Organizers of an upcoming Ohio River cleanup are looking for a dozen or so kayakers and canoeists to help with the volunteer effort.
Paddle Without Pollution has organized the first Neville Island/Sewickley Ohio River clean up for the morning of July 28. That’s when volunteers will launch from Glenfield and spend time in the area picking up tires, chairs, barrels and plastic litter.
In addition to kayaks and canoes, Melissa Rohm, one of the organization’s executive directors, said a couple of people are needed on land to help paddlers unload their boats.
“There’s a lot of garbage,” she said.
Just last year, Melissa and her husband David Rohm started Paddle Without Pollution to help clean up the waterways after the couple grew tired of seeing garbage strewn about the rivers.
Kayakers for 13 years, they had always picked up trash along the way.
But one day while the two paddled on the Monongahela River for the first time, the litter was quite overwhelming.
“We couldn’t believe how much garbage there was,” she said.
Offhandedly, she told her husband there should be a clean up in the area.
He replied, “Hey we’re a non-profit. We’re called ‘Paddle Without Pollution’ and we’re going to have our first clean up here.”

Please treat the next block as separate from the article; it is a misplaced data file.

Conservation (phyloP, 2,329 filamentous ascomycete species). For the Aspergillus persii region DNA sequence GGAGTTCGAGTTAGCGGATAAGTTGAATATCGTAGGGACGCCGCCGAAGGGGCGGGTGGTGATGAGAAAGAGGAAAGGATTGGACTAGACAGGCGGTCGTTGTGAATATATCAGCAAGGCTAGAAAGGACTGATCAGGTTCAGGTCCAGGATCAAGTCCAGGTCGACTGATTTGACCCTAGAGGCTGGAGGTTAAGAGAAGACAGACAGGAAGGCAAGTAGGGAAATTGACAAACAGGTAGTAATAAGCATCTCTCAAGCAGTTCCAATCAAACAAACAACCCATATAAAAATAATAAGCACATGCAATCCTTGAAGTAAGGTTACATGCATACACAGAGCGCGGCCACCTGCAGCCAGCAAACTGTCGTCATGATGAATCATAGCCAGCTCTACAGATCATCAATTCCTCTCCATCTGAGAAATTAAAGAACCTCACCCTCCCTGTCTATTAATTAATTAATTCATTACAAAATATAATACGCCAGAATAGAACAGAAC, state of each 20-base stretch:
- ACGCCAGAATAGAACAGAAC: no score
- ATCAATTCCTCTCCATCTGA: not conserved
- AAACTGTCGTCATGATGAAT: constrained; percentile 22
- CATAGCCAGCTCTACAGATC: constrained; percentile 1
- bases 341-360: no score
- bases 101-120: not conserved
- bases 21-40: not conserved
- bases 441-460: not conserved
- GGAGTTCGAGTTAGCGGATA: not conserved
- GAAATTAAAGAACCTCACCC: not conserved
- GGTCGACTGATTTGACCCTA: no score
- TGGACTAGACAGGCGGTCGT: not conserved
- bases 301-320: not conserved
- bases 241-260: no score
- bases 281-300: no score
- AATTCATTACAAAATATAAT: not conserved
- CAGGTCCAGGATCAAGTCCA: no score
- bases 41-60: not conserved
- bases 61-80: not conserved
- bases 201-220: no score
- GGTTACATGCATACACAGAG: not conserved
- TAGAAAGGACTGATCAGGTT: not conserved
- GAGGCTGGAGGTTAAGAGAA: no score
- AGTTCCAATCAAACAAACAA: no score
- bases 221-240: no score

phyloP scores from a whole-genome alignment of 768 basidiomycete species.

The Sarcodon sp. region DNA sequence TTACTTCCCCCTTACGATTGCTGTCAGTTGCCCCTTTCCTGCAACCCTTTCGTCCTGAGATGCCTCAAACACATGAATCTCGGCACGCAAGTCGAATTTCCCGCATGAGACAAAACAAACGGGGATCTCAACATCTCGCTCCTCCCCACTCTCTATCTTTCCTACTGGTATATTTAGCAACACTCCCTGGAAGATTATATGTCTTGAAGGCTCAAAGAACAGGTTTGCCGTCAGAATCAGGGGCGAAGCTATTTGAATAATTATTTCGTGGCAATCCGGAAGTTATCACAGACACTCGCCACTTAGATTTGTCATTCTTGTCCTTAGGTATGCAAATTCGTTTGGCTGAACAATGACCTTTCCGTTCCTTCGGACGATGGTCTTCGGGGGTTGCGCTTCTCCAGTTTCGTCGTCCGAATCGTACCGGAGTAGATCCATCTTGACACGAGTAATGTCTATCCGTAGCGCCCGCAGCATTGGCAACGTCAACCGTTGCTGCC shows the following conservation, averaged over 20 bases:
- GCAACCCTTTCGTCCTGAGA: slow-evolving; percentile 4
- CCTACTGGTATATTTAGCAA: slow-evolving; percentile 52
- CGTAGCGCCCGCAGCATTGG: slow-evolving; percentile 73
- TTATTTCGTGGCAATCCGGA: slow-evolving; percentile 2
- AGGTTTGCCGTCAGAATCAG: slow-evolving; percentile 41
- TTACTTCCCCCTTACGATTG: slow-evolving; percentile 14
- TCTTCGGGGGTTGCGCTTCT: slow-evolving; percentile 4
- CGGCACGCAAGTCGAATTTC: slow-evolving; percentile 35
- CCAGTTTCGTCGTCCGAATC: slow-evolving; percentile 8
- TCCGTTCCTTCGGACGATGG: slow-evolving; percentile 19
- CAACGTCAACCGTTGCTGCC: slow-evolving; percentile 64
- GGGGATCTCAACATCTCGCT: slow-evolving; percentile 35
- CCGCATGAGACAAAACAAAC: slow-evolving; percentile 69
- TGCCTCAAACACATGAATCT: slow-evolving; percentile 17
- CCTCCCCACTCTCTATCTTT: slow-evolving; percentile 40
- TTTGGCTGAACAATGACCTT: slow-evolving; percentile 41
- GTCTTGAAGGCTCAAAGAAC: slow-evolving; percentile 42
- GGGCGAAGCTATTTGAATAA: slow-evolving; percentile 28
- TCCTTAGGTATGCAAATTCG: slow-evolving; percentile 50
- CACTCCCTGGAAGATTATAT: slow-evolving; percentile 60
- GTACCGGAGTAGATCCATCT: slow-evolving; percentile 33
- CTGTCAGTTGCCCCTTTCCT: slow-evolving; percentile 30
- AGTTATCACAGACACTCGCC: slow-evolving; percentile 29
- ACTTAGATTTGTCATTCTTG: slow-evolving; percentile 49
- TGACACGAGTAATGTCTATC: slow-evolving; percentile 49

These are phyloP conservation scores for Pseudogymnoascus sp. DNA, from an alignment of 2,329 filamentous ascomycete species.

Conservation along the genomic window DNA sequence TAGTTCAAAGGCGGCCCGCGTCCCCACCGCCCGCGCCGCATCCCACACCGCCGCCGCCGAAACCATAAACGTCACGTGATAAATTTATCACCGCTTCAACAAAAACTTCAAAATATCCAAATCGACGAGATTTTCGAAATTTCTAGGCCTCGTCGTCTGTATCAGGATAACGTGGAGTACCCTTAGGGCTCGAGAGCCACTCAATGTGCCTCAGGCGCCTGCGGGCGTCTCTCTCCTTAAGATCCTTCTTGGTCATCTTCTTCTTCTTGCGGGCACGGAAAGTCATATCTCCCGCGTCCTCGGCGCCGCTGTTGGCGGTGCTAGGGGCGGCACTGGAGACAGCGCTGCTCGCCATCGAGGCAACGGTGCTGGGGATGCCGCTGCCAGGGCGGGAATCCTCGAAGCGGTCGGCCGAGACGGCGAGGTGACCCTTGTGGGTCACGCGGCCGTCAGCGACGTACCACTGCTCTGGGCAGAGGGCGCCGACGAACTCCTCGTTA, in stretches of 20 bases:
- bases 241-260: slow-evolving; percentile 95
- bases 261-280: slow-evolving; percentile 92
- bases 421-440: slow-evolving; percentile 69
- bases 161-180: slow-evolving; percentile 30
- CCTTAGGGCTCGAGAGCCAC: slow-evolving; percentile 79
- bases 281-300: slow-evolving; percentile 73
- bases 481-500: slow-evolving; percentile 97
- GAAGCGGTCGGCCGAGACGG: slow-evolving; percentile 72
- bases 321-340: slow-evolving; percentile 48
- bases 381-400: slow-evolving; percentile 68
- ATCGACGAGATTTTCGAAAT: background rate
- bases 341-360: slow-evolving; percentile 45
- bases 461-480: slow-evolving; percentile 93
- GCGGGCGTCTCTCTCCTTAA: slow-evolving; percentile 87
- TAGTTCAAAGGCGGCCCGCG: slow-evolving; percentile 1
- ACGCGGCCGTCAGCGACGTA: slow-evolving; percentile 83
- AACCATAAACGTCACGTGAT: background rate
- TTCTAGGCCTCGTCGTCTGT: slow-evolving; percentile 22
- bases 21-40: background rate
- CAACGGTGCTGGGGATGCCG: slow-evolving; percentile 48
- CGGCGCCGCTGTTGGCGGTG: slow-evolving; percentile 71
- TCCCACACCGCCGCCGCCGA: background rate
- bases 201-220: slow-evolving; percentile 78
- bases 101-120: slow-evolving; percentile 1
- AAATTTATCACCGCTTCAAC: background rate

The non-profit stewardship organization was born. In September 2011, about 40 people volunteered to help. That number nearly doubled last month when, on National Public Lands Day, about 70 people joined a June 9 clean up of the Three Rivers in downtown Pittsburgh.
Rohm said this spring and summer has averaged at least one clean-up a month.
During their last, volunteers spent time on the Susquehanna River helping to clear debris and garbage left behind last year from the September floods.
“There were parts of houses in the river,” Rohm said.
Paddle Without Pollution thrives thanks to volunteers, including the Rohm's who both have full-time jobs. Rohm said she is grateful for those who show up to help.
“I’ve never met a harder group of working people in my life,” she said. “They never complain. They make it fun. It’s just unbelievable how hard they make it work.”
Paddle Without Pollution seeks to have about 30 volunteers with kayaks and canoes for the Saturday, July 28 cleanup. So far 20 have signed up, but 10-15 more are needed. Canoes from the Pennsylvania Fish and Boat Commission will also be provided.
Any paddling skill level is welcome. Those on the water help to get into ecologically sensitive and shallow areas that many boats cannot reach and inaccessible areas that land-based cleanup crews cannot reach.
Gloves and bags will be provided. Lunch and prizes will be awarded after the event.